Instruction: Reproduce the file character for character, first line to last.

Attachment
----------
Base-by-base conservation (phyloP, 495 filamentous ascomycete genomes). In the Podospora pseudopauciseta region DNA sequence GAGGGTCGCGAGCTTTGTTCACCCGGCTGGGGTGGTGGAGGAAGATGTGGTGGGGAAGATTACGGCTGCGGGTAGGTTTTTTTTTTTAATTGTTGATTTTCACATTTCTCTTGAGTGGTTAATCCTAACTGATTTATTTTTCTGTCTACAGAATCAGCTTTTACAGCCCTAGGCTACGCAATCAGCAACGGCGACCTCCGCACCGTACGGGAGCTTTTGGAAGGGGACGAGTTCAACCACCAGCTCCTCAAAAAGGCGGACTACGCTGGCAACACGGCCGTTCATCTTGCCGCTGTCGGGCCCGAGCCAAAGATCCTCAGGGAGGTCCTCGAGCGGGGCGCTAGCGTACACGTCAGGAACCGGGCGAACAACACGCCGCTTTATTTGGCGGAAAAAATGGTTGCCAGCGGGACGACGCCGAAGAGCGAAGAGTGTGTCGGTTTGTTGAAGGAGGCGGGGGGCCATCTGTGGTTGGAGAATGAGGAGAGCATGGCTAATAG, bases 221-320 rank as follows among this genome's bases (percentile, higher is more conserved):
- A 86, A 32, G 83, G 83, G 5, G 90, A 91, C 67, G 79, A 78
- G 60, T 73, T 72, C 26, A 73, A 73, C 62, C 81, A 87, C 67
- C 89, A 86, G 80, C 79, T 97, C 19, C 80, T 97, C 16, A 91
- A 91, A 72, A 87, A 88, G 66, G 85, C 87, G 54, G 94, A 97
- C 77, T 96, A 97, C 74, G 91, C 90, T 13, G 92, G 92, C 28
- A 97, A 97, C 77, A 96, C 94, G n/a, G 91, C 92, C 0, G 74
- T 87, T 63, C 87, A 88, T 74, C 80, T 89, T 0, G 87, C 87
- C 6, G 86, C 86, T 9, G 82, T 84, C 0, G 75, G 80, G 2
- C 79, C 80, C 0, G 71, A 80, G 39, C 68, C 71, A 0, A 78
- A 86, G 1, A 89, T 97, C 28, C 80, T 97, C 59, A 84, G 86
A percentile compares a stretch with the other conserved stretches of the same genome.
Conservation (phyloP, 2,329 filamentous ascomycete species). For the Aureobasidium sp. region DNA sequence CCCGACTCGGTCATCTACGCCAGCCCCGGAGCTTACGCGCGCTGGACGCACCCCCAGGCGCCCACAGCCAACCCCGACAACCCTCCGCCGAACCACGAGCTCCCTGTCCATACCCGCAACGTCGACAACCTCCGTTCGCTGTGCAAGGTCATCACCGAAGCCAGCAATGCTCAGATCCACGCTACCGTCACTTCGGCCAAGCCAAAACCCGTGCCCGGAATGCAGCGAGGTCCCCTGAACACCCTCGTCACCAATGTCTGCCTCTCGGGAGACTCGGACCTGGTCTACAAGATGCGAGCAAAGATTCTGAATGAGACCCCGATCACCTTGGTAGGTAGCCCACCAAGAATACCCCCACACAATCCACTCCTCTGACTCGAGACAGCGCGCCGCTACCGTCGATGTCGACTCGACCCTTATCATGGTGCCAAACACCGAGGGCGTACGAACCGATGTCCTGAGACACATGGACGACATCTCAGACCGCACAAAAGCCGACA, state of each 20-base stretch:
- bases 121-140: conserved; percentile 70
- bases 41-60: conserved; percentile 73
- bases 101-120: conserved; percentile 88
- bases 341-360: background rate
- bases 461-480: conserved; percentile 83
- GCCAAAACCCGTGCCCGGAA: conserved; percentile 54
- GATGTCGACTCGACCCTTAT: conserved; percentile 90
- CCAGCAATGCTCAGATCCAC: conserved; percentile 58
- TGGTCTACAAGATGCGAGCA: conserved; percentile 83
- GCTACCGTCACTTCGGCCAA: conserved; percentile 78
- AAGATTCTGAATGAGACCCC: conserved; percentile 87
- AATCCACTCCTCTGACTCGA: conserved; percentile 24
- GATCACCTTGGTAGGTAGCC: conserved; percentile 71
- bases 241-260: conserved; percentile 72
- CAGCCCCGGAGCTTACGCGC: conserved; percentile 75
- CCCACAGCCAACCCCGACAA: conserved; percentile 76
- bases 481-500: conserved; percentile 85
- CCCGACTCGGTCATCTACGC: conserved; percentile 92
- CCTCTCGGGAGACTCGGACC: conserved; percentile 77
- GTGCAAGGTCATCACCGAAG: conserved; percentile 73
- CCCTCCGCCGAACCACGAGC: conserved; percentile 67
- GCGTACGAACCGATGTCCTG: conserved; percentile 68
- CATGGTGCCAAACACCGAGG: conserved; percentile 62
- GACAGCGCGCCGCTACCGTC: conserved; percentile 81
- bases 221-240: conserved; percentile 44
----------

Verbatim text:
Base-by-base conservation (phyloP, 495 filamentous ascomycete genomes). In the Podospora pseudopauciseta region DNA sequence GAGGGTCGCGAGCTTTGTTCACCCGGCTGGGGTGGTGGAGGAAGATGTGGTGGGGAAGATTACGGCTGCGGGTAGGTTTTTTTTTTTAATTGTTGATTTTCACATTTCTCTTGAGTGGTTAATCCTAACTGATTTATTTTTCTGTCTACAGAATCAGCTTTTACAGCCCTAGGCTACGCAATCAGCAACGGCGACCTCCGCACCGTACGGGAGCTTTTGGAAGGGGACGAGTTCAACCACCAGCTCCTCAAAAAGGCGGACTACGCTGGCAACACGGCCGTTCATCTTGCCGCTGTCGGGCCCGAGCCAAAGATCCTCAGGGAGGTCCTCGAGCGGGGCGCTAGCGTACACGTCAGGAACCGGGCGAACAACACGCCGCTTTATTTGGCGGAAAAAATGGTTGCCAGCGGGACGACGCCGAAGAGCGAAGAGTGTGTCGGTTTGTTGAAGGAGGCGGGGGGCCATCTGTGGTTGGAGAATGAGGAGAGCATGGCTAATAG, bases 221-320 rank as follows among this genome's bases (percentile, higher is more conserved):
- A 86, A 32, G 83, G 83, G 5, G 90, A 91, C 67, G 79, A 78
- G 60, T 73, T 72, C 26, A 73, A 73, C 62, C 81, A 87, C 67
- C 89, A 86, G 80, C 79, T 97, C 19, C 80, T 97, C 16, A 91
- A 91, A 72, A 87, A 88, G 66, G 85, C 87, G 54, G 94, A 97
- C 77, T 96, A 97, C 74, G 91, C 90, T 13, G 92, G 92, C 28
- A 97, A 97, C 77, A 96, C 94, G n/a, G 91, C 92, C 0, G 74
- T 87, T 63, C 87, A 88, T 74, C 80, T 89, T 0, G 87, C 87
- C 6, G 86, C 86, T 9, G 82, T 84, C 0, G 75, G 80, G 2
- C 79, C 80, C 0, G 71, A 80, G 39, C 68, C 71, A 0, A 78
- A 86, G 1, A 89, T 97, C 28, C 80, T 97, C 59, A 84, G 86
A percentile compares a stretch with the other conserved stretches of the same genome.
Conservation (phyloP, 2,329 filamentous ascomycete species). For the Aureobasidium sp. region DNA sequence CCCGACTCGGTCATCTACGCCAGCCCCGGAGCTTACGCGCGCTGGACGCACCCCCAGGCGCCCACAGCCAACCCCGACAACCCTCCGCCGAACCACGAGCTCCCTGTCCATACCCGCAACGTCGACAACCTCCGTTCGCTGTGCAAGGTCATCACCGAAGCCAGCAATGCTCAGATCCACGCTACCGTCACTTCGGCCAAGCCAAAACCCGTGCCCGGAATGCAGCGAGGTCCCCTGAACACCCTCGTCACCAATGTCTGCCTCTCGGGAGACTCGGACCTGGTCTACAAGATGCGAGCAAAGATTCTGAATGAGACCCCGATCACCTTGGTAGGTAGCCCACCAAGAATACCCCCACACAATCCACTCCTCTGACTCGAGACAGCGCGCCGCTACCGTCGATGTCGACTCGACCCTTATCATGGTGCCAAACACCGAGGGCGTACGAACCGATGTCCTGAGACACATGGACGACATCTCAGACCGCACAAAAGCCGACA, state of each 20-base stretch:
- bases 121-140: conserved; percentile 70
- bases 41-60: conserved; percentile 73
- bases 101-120: conserved; percentile 88
- bases 341-360: background rate
- bases 461-480: conserved; percentile 83
- GCCAAAACCCGTGCCCGGAA: conserved; percentile 54
- GATGTCGACTCGACCCTTAT: conserved; percentile 90
- CCAGCAATGCTCAGATCCAC: conserved; percentile 58
- TGGTCTACAAGATGCGAGCA: conserved; percentile 83
- GCTACCGTCACTTCGGCCAA: conserved; percentile 78
- AAGATTCTGAATGAGACCCC: conserved; percentile 87
- AATCCACTCCTCTGACTCGA: conserved; percentile 24
- GATCACCTTGGTAGGTAGCC: conserved; percentile 71
- bases 241-260: conserved; percentile 72
- CAGCCCCGGAGCTTACGCGC: conserved; percentile 75
- CCCACAGCCAACCCCGACAA: conserved; percentile 76
- bases 481-500: conserved; percentile 85
- CCCGACTCGGTCATCTACGC: conserved; percentile 92
- CCTCTCGGGAGACTCGGACC: conserved; percentile 77
- GTGCAAGGTCATCACCGAAG: conserved; percentile 73
- CCCTCCGCCGAACCACGAGC: conserved; percentile 67
- GCGTACGAACCGATGTCCTG: conserved; percentile 68
- CATGGTGCCAAACACCGAGG: conserved; percentile 62
- GACAGCGCGCCGCTACCGTC: conserved; percentile 81
- bases 221-240: conserved; percentile 44